Who are the Gnawa?
Known and appreciated by tourists visiting the famous Place Jemaa el Fna in Marrakesh as well as festival-goers of Essaouira, the very ancient past of the Gnaoui brotherhood is often ignored.
It is known that most of the Gnawa originate from the former Empire of Western Sudan, including Senegal, Mali, Niger and Guinea. But the etymology of the word gnaoua or gnawi is not yet clearly established.
For Maurice Delafosse there would exist a phonetic similarity with the Berber ”akal-n-iguinaouen” which means land of blacks.
According to him, this term would have given birth to Guinea, then Gnawa, even if no historical data reliably supports this thesis.
Contrary to popular belief, not all Gnanwas are descendants of slaves converted to Islam. While most of them are of black African and sub-Saharan origin, others are Arab or Berber.
Of diverse colours and ethnicities, of composite social origins, they all constitute together this very ancient brotherhood.
Some people upset these preconceived ideas:
“Contemporary researchers admit that it is difficult today to identify the origin of the Gnawsi from their name, especially since they are not all black, Arab or Muslim. Thus, in Morocco and more precisely in Essaouira, there are Berber Gnawas and Jewish Gnawas because of the presence of Berber and Jewish communities in this city”.
Slavery and Black Guard
Natives of this old sub-Saharan empire, the first Gnawas were brought, it is thought, in the sixteenth century by Sultan Ahmed el Mansour, 3rd Saadian sultan nicknamed El Dehbi, the Golden, in reference to a glorious campaign conducted on Timbuktu from where he brought back a significant quantity of gold.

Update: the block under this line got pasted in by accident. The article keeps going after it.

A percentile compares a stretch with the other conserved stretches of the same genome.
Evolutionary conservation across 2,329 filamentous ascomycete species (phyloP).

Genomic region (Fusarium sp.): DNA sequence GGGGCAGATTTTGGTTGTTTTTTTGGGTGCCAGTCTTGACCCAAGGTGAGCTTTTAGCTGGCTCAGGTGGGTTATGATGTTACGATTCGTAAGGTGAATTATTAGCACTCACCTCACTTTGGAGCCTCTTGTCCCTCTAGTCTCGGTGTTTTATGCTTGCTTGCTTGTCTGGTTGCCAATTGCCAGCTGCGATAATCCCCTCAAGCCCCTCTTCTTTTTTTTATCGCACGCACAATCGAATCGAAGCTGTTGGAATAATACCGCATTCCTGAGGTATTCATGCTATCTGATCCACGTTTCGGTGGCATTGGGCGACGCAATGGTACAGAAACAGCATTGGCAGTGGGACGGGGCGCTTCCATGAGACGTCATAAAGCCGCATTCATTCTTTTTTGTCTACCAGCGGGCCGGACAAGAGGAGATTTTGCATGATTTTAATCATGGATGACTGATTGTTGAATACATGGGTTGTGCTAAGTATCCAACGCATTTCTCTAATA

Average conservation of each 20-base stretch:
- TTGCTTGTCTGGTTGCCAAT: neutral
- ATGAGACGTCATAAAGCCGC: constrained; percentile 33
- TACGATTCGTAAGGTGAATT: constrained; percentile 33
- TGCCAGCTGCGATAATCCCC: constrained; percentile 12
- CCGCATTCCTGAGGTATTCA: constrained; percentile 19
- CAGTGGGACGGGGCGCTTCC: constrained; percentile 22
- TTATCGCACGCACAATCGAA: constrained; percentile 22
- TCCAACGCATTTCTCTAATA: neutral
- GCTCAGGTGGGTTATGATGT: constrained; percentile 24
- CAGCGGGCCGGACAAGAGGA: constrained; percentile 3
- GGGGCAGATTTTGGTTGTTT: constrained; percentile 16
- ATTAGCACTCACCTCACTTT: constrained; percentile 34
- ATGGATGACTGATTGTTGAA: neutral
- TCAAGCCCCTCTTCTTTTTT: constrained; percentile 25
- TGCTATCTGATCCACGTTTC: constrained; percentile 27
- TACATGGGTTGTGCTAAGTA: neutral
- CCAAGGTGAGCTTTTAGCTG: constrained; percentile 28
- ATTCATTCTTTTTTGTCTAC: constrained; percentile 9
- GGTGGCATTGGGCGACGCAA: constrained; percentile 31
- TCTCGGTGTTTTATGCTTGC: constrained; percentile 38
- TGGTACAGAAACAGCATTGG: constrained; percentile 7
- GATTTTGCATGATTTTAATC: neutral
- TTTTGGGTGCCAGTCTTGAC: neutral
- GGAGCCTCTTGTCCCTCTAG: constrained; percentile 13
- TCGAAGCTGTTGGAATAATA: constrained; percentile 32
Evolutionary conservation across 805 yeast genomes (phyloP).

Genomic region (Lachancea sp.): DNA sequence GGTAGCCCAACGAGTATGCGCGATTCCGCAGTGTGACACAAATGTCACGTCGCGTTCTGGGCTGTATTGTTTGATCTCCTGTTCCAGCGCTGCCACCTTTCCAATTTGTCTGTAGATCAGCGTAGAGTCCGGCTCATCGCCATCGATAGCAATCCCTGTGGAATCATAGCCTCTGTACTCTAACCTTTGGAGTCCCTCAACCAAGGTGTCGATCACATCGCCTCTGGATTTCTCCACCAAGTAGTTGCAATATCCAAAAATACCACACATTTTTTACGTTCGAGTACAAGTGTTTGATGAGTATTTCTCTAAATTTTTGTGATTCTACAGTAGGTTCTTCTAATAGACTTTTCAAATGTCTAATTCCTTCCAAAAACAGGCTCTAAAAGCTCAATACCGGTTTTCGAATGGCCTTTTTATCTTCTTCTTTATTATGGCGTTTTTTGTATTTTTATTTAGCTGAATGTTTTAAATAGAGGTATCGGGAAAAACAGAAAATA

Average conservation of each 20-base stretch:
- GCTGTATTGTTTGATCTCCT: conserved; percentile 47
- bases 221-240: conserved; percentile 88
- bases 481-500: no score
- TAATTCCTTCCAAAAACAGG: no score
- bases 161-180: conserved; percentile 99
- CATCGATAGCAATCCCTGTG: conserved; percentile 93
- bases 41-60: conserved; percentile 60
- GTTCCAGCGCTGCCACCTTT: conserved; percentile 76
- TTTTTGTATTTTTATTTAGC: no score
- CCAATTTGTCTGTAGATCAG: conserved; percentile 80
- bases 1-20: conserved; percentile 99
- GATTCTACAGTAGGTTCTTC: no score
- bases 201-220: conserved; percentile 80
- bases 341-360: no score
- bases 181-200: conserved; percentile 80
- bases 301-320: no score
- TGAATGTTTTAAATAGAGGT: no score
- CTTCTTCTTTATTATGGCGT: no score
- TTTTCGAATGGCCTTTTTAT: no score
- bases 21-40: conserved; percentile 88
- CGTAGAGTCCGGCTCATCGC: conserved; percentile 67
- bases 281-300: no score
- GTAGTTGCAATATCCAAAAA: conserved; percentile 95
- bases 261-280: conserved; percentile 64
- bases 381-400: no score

He also took 12,000 slaves from Bilal el Sudan, the land of the blacks. This workforce worked in the sugar cane plantations of the Berber country Haha near Essaouira and made strain in this region.
Some were enlisted in the army and formed what became the Sultan’s Black Guard. Their descendants were the first generation of Gnawas, they were named Gangas after the drums they used then.
In the 17th century, it was during the reign of Sultan Moulay Ismaïl that the second wave of slaves arrived, many of whom also joined the royal guard under the name of “Abid Al Boukhari”. They were so nicknamed, for it was on the hadiths contained in the book entitled El Boukhari that they pledged allegiance.
The death of Moulay Ismaïl in 1727 led to the dissolution of these sub-Saharan troops, some of whom later participated in the erection of the walls of Essaouira, then Mogador.
During the decades that followed, their descendants spread to several Moroccan cities or regions: Fez, Meknes, Casablanca, Tangier or Rabat, but also in Algeria and Tunisia.
However it is in the Moroccan South, in Essaouira or Marrakesh that they made themselves known and that their places of pilgrimage are concentrated.
Most venerated maraboutique sanctuaries of the brotherhood :
Sidi Abdellah Ben Hsayn and Moulay Brahim, near Marrakesh and Sidi Chamharouch in the Toubkal massif.
However it is in Essaouira, the city where they began to settle, that the gnawas built their spiritual cradle: the zaouïa Sidna Bilal.
Zouïa Sidna Bilal
Installed in a peripheral district of the kasbah of Essaouira, the gnawas claimed to be Sidna Bilal. Born a slave and companion of the Prophet, he was the first muezzin in Muslim history to call to prayer.
More than a holy place of recollection and welcome, it has become the spiritual centre of the brotherhood. Protected by the ramparts of La Scala, it is located in the western quarter of the medina in Beni Mentar. Unique place for the brotherhood, it is one of the oldest Moroccan zaouïas.
Gnawa culture through music